I think the real questions is where wouldn’t you wear jeans? I think the Portland City Grill is nice, but is it top echelon of Portland’s food scene? What about El Gaucho or…. I can’t think of another where a coat may be required etc.
    I really really believe one Portland is just that casual and accepting of all kinds of dress. Is that right? huh. I don’t know.

  3. Miz J (unregistered) on June 29th, 2007 @ 12:12 pm

    I never wear jeans to a really expensive place, but I do to most other places – well, not the symphony, if I ever go. That’s it – I’m going to El Gaucho tonight and will report back Monday on the dress of the other patrons.

  4. Himself (unregistered) on June 29th, 2007 @ 1:00 pm

    Dieselboi’s right… it’s a NW thing. I don’t care so much in the restaurants, but I find it a bit questionable at the opera or symphony.

    As a former musician myself, it seems a bit disrespectful to the artists (who are not just “dressed up”, but in formal attire). Most people I see at the Schnitz for the symphony at least make some effort to look sharp, but there’s a significant sloppy subset.

    Ah well, that’s not how I was raised, but what are you going to do?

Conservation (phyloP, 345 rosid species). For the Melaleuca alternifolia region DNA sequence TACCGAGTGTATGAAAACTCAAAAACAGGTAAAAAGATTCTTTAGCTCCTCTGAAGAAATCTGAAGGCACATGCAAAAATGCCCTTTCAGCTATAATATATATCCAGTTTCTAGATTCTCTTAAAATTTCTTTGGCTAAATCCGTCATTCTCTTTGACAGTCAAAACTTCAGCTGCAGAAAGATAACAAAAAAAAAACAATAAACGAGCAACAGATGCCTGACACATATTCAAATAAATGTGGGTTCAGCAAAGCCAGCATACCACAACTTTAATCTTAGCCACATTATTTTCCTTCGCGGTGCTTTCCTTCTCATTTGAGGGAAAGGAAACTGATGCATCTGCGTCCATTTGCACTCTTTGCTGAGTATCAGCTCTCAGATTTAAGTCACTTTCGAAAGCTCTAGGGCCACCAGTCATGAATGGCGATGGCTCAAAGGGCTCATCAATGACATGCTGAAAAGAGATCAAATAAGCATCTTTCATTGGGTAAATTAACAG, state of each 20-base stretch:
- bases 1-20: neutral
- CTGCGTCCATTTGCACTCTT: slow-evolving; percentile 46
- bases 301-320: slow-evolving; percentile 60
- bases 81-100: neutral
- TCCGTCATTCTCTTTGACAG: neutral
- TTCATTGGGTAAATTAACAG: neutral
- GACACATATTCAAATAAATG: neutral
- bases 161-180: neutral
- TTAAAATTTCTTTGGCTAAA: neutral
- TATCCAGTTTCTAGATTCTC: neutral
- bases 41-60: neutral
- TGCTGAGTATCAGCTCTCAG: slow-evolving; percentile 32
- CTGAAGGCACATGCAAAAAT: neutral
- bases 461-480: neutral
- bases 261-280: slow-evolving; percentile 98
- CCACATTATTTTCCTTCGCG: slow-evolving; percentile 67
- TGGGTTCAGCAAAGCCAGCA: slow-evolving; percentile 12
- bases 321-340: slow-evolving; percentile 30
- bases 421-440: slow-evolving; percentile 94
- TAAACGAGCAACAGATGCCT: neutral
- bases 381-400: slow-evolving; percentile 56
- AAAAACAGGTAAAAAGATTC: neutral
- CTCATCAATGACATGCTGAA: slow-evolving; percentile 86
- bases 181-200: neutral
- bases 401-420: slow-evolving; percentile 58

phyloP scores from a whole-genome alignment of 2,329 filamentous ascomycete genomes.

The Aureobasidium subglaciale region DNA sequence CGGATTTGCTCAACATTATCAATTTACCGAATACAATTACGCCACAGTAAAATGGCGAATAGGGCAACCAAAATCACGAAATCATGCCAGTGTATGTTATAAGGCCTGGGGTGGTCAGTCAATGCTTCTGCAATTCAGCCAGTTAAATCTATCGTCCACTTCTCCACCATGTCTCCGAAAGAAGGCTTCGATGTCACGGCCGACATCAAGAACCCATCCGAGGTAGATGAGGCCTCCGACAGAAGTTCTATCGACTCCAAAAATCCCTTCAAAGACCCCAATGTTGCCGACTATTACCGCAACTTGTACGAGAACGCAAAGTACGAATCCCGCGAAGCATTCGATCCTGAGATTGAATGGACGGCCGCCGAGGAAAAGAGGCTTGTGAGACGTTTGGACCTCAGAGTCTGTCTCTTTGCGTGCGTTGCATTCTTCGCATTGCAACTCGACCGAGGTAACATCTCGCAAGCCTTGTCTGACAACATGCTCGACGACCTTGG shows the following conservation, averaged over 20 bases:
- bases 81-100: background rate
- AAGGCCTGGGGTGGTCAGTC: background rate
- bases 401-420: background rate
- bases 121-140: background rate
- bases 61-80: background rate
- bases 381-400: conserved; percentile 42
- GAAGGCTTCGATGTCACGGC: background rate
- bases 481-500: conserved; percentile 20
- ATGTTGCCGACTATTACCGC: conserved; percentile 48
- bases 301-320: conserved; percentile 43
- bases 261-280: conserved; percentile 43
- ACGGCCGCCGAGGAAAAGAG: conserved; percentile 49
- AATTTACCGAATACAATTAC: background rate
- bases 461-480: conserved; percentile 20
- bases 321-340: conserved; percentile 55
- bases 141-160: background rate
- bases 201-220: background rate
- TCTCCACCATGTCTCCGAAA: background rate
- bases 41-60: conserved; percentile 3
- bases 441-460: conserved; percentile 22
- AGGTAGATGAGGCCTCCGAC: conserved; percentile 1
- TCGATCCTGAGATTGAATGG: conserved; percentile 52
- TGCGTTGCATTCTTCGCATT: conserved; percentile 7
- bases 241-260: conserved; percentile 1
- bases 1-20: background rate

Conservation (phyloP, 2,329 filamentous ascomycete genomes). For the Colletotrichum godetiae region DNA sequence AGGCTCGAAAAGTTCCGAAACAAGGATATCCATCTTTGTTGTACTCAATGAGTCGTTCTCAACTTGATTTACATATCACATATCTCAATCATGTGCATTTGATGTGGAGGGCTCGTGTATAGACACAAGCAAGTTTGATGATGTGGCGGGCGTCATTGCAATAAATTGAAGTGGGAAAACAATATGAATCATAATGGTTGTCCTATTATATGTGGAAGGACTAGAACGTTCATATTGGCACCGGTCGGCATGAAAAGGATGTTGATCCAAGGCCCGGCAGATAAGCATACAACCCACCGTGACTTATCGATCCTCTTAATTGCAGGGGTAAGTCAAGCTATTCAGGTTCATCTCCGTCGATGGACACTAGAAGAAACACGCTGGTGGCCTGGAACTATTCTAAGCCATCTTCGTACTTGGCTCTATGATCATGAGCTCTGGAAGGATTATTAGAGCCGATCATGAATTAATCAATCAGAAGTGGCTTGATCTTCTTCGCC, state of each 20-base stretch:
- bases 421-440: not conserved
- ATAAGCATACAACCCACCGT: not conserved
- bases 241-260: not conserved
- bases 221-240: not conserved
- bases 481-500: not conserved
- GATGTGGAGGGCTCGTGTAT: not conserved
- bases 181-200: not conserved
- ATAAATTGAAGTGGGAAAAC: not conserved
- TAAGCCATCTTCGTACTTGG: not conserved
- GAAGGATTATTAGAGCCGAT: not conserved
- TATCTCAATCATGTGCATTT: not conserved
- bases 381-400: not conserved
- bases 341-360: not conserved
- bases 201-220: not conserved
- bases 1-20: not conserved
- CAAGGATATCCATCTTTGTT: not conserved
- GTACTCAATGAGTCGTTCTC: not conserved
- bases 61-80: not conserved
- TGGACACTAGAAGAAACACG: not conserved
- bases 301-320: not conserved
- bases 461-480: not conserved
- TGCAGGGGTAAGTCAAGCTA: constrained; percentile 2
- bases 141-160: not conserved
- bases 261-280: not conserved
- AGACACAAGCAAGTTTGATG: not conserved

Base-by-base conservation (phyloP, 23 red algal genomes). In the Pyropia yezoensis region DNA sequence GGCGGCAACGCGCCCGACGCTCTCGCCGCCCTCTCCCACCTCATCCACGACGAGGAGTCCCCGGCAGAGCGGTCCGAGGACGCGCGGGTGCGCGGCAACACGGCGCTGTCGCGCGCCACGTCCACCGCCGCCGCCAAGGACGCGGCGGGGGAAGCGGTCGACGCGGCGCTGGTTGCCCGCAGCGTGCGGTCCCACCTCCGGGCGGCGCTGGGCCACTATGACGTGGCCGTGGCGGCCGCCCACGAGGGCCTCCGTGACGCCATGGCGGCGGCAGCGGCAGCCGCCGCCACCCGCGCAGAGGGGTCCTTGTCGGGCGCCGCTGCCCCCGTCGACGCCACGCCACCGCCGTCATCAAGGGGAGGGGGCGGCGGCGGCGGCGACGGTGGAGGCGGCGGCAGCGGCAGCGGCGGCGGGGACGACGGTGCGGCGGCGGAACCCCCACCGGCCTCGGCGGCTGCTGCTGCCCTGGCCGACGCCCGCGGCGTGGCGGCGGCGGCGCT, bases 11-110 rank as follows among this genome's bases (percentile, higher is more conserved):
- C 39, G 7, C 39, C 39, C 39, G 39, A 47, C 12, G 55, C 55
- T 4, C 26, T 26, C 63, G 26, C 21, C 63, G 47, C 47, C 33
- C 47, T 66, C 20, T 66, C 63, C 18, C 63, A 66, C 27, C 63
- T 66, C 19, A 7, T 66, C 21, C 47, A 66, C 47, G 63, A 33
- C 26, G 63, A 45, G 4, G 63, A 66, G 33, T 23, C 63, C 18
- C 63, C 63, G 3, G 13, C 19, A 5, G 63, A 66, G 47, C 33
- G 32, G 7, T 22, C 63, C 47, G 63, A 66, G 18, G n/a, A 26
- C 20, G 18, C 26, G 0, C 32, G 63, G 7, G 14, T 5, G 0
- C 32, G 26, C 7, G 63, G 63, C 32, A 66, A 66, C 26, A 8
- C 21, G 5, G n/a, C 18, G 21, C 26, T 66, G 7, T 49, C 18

5. Lizzy (unregistered) on June 29th, 2007 @ 1:01 pm

    It’s very rare in Portland to find a place where people DON’T dress down. I’ve gone to Broadway in Portland, the ballet, and the symphony and seen equal numbers of people in t-shirts and jeans and tuxedos and prom dresses. It’s fine with me. It makes it less stressful to choose attire when there is nothing forbidden.

  6. Rusty (unregistered) on June 29th, 2007 @ 1:12 pm

    Was at El Gaucho last night, by the way, and there was a kid there in black short-pants with a studded belt with a skull and crossbones belt buckle. Hideous.

    I’d personally not go to City Grill in any less than a polo shirt and nice jeans and some sort of leather close-toed footwear. For what it’s worth.